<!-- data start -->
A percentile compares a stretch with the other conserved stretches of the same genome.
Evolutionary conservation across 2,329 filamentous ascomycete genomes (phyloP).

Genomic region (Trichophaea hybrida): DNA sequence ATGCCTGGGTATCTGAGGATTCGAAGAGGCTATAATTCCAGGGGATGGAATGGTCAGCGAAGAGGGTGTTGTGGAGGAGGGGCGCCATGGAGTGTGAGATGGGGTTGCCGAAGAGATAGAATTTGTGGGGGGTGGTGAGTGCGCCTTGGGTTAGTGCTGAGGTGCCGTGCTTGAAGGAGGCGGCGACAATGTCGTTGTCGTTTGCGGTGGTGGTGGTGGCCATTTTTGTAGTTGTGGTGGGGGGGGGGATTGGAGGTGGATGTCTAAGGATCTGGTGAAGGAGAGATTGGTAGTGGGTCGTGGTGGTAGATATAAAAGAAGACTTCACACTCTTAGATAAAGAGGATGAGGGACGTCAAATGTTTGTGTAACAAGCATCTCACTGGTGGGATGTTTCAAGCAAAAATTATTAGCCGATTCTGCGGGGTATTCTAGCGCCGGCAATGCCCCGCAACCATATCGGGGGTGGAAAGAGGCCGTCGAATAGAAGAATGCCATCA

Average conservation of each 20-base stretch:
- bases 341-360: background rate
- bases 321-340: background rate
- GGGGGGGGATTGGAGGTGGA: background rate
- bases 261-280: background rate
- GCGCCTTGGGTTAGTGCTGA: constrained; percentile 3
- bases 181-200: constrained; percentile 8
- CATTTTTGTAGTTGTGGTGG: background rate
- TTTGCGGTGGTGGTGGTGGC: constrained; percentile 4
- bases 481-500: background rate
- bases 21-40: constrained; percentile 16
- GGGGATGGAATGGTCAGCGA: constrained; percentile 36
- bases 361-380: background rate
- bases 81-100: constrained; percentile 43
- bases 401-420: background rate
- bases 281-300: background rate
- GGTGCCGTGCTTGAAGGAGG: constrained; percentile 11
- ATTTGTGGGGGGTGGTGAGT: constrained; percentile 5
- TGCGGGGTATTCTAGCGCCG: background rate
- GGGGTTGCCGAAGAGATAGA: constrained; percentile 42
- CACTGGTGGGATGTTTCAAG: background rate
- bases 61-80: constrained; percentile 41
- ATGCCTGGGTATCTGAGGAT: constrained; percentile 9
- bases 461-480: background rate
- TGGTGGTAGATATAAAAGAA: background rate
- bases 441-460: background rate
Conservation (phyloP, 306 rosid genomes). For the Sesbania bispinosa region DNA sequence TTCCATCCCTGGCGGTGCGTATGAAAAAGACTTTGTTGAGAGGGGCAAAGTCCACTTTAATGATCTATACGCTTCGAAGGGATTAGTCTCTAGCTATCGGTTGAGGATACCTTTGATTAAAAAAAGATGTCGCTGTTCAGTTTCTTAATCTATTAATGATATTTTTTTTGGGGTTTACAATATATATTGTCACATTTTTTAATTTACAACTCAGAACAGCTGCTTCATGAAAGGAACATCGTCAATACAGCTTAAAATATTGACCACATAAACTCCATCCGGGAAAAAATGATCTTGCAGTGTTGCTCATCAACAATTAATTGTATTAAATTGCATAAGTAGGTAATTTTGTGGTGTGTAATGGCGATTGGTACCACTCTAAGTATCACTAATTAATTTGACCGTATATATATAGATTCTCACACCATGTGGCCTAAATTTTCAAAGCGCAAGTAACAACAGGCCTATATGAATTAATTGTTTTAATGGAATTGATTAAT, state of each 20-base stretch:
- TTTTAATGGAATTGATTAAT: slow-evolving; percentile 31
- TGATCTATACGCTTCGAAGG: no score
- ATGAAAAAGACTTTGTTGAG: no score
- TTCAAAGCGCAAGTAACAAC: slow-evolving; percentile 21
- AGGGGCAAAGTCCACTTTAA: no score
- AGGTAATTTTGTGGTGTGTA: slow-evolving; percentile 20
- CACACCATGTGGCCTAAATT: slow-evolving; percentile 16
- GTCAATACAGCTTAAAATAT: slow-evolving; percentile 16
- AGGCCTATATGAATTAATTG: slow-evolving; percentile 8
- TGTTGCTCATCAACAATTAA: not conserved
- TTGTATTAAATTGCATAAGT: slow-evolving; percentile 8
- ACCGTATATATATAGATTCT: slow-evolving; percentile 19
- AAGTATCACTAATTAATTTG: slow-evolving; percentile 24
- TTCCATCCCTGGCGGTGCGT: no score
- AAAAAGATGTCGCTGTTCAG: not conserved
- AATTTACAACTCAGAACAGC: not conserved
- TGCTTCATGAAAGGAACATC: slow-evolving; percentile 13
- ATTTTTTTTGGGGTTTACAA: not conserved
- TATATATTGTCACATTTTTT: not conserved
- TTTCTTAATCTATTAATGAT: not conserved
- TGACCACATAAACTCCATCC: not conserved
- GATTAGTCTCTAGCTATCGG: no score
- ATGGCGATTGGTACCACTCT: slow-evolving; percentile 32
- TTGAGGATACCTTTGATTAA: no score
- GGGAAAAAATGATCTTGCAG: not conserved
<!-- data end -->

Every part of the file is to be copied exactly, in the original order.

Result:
A percentile compares a stretch with the other conserved stretches of the same genome.
Evolutionary conservation across 2,329 filamentous ascomycete genomes (phyloP).

Genomic region (Trichophaea hybrida): DNA sequence ATGCCTGGGTATCTGAGGATTCGAAGAGGCTATAATTCCAGGGGATGGAATGGTCAGCGAAGAGGGTGTTGTGGAGGAGGGGCGCCATGGAGTGTGAGATGGGGTTGCCGAAGAGATAGAATTTGTGGGGGGTGGTGAGTGCGCCTTGGGTTAGTGCTGAGGTGCCGTGCTTGAAGGAGGCGGCGACAATGTCGTTGTCGTTTGCGGTGGTGGTGGTGGCCATTTTTGTAGTTGTGGTGGGGGGGGGGATTGGAGGTGGATGTCTAAGGATCTGGTGAAGGAGAGATTGGTAGTGGGTCGTGGTGGTAGATATAAAAGAAGACTTCACACTCTTAGATAAAGAGGATGAGGGACGTCAAATGTTTGTGTAACAAGCATCTCACTGGTGGGATGTTTCAAGCAAAAATTATTAGCCGATTCTGCGGGGTATTCTAGCGCCGGCAATGCCCCGCAACCATATCGGGGGTGGAAAGAGGCCGTCGAATAGAAGAATGCCATCA

Average conservation of each 20-base stretch:
- bases 341-360: background rate
- bases 321-340: background rate
- GGGGGGGGATTGGAGGTGGA: background rate
- bases 261-280: background rate
- GCGCCTTGGGTTAGTGCTGA: constrained; percentile 3
- bases 181-200: constrained; percentile 8
- CATTTTTGTAGTTGTGGTGG: background rate
- TTTGCGGTGGTGGTGGTGGC: constrained; percentile 4
- bases 481-500: background rate
- bases 21-40: constrained; percentile 16
- GGGGATGGAATGGTCAGCGA: constrained; percentile 36
- bases 361-380: background rate
- bases 81-100: constrained; percentile 43
- bases 401-420: background rate
- bases 281-300: background rate
- GGTGCCGTGCTTGAAGGAGG: constrained; percentile 11
- ATTTGTGGGGGGTGGTGAGT: constrained; percentile 5
- TGCGGGGTATTCTAGCGCCG: background rate
- GGGGTTGCCGAAGAGATAGA: constrained; percentile 42
- CACTGGTGGGATGTTTCAAG: background rate
- bases 61-80: constrained; percentile 41
- ATGCCTGGGTATCTGAGGAT: constrained; percentile 9
- bases 461-480: background rate
- TGGTGGTAGATATAAAAGAA: background rate
- bases 441-460: background rate
Conservation (phyloP, 306 rosid genomes). For the Sesbania bispinosa region DNA sequence TTCCATCCCTGGCGGTGCGTATGAAAAAGACTTTGTTGAGAGGGGCAAAGTCCACTTTAATGATCTATACGCTTCGAAGGGATTAGTCTCTAGCTATCGGTTGAGGATACCTTTGATTAAAAAAAGATGTCGCTGTTCAGTTTCTTAATCTATTAATGATATTTTTTTTGGGGTTTACAATATATATTGTCACATTTTTTAATTTACAACTCAGAACAGCTGCTTCATGAAAGGAACATCGTCAATACAGCTTAAAATATTGACCACATAAACTCCATCCGGGAAAAAATGATCTTGCAGTGTTGCTCATCAACAATTAATTGTATTAAATTGCATAAGTAGGTAATTTTGTGGTGTGTAATGGCGATTGGTACCACTCTAAGTATCACTAATTAATTTGACCGTATATATATAGATTCTCACACCATGTGGCCTAAATTTTCAAAGCGCAAGTAACAACAGGCCTATATGAATTAATTGTTTTAATGGAATTGATTAAT, state of each 20-base stretch:
- TTTTAATGGAATTGATTAAT: slow-evolving; percentile 31
- TGATCTATACGCTTCGAAGG: no score
- ATGAAAAAGACTTTGTTGAG: no score
- TTCAAAGCGCAAGTAACAAC: slow-evolving; percentile 21
- AGGGGCAAAGTCCACTTTAA: no score
- AGGTAATTTTGTGGTGTGTA: slow-evolving; percentile 20
- CACACCATGTGGCCTAAATT: slow-evolving; percentile 16
- GTCAATACAGCTTAAAATAT: slow-evolving; percentile 16
- AGGCCTATATGAATTAATTG: slow-evolving; percentile 8
- TGTTGCTCATCAACAATTAA: not conserved
- TTGTATTAAATTGCATAAGT: slow-evolving; percentile 8
- ACCGTATATATATAGATTCT: slow-evolving; percentile 19
- AAGTATCACTAATTAATTTG: slow-evolving; percentile 24
- TTCCATCCCTGGCGGTGCGT: no score
- AAAAAGATGTCGCTGTTCAG: not conserved
- AATTTACAACTCAGAACAGC: not conserved
- TGCTTCATGAAAGGAACATC: slow-evolving; percentile 13
- ATTTTTTTTGGGGTTTACAA: not conserved
- TATATATTGTCACATTTTTT: not conserved
- TTTCTTAATCTATTAATGAT: not conserved
- TGACCACATAAACTCCATCC: not conserved
- GATTAGTCTCTAGCTATCGG: no score
- ATGGCGATTGGTACCACTCT: slow-evolving; percentile 32
- TTGAGGATACCTTTGATTAA: no score
- GGGAAAAAATGATCTTGCAG: not conserved